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Thanks for taking time to visit the 2008 Happisburgh Bird Diary, we hope you enjoyed reading it. To find out what Ossie and I see this year please visit the Happisburgh Parish Bird List 2009 ...

20th – 26th January

Weather-wise the week started in a similar vein to last week with blustery westerlies and showers. The 22nd dawned with a beautiful pink mackerel sky and a light northerly breeze and we enjoyed a couple of calmer days before the clouds and wind returned.

The high point of the week for me came early, on Monday 21st. As I drove past the old Victoria public house on the morning school run, a large white bird in flight caught my eye. It was my first sighting in the parish of a Little Egret, a bird I have seen 2-3 times since moving here but always in Lessingham. 25 years ago this would have been an event to set birders pulses racing but this species has spread northward from the continent to such an extent that small breeding colonies have become established in more southern counties. Indeed, breeding even occurs at at least 2 sites in Norfolk.

A trip to the bottle bank may seem like a mundane to task to most but our nearest, at the Wenn Evans Centre, gives me the chance to have a look over the fields to the west of the village. Today a bird on top of the old shelter warranted closer investigation. Bringing my telescope into play I could see it was a male Stonechat, doubtless one of the birds I had seen earlier in the month. Scanning the fringe of vegetation along the cliff edge, back towards the village, I saw 2 more. These soon worked their way to the rough area next to the Coast Watch where all 3 fed alongside some Blackbirds, a Robin and a Wren. Stonechats regularly turn up at coastal locations in late winter/early spring; indeed this could be seen as an early migration. Another pair, seen just south of East Ruston church the next day and subsequently, perhaps supports this idea.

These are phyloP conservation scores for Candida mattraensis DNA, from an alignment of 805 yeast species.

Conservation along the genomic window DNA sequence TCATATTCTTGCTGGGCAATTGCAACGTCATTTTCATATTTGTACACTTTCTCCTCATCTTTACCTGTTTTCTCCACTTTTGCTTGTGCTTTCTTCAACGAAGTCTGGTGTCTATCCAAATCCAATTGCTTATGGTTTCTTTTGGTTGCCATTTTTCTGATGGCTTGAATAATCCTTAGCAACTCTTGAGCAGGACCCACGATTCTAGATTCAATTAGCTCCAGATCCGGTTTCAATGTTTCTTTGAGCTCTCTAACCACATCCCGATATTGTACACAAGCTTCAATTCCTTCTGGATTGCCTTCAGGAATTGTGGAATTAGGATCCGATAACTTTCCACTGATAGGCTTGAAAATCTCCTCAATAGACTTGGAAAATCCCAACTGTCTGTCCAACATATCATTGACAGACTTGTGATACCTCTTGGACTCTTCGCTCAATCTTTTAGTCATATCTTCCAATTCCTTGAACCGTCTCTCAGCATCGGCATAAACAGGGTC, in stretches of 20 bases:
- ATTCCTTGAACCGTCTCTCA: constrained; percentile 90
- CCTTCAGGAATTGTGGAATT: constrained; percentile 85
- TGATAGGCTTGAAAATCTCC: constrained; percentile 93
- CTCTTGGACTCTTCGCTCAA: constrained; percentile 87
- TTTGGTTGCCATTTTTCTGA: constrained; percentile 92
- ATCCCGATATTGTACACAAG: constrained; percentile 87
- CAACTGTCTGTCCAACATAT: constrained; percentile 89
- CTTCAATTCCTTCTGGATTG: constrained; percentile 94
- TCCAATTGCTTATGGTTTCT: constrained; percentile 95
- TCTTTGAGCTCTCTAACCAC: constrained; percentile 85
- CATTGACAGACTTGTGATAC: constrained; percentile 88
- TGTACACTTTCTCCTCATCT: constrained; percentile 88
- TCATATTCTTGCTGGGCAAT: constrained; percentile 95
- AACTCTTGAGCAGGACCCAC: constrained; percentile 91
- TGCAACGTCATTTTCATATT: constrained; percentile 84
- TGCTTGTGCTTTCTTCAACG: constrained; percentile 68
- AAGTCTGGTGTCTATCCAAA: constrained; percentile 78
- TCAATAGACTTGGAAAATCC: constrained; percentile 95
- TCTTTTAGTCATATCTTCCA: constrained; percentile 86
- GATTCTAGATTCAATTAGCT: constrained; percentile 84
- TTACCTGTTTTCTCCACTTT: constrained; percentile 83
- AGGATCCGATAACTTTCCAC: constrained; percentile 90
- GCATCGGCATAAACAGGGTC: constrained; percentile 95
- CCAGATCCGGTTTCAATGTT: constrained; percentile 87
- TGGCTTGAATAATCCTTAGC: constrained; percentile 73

A pair of local Stonechats. Thanks again to Bob Cobbold.

Reports from other birders this week included 3 tundra race Bean Geese and 2 Lapland Buntings SE of the lighthouse. The latter were probably flyovers, picked up on call; a distinctive ‘chu’ followed by a rapid, dry rattle, ‘ptt, ptt, prrrtt’. Wintering mostly in southern Russia it seems, small numbers of ‘Laps’ regularly spend the winter in coastal fields around the southern North sea coasts.

Other sightings through the week were limited but Fieldfares, a large, winter visiting thrush, once again made an appearance in fields close to home: there were 17 opposite my house on the 22nd and 19 on the meadows below Lower Farm on the 25th. Nearby, a flock of 30 Chaffinches fed on some weathered ploughed land, seeking cover in some tall Poplars as Oswald and I walked past. The week finished up rather bright and a male Greenfinch ‘songflighting’ at the end of my lane gave a hint of springtime activity to come...

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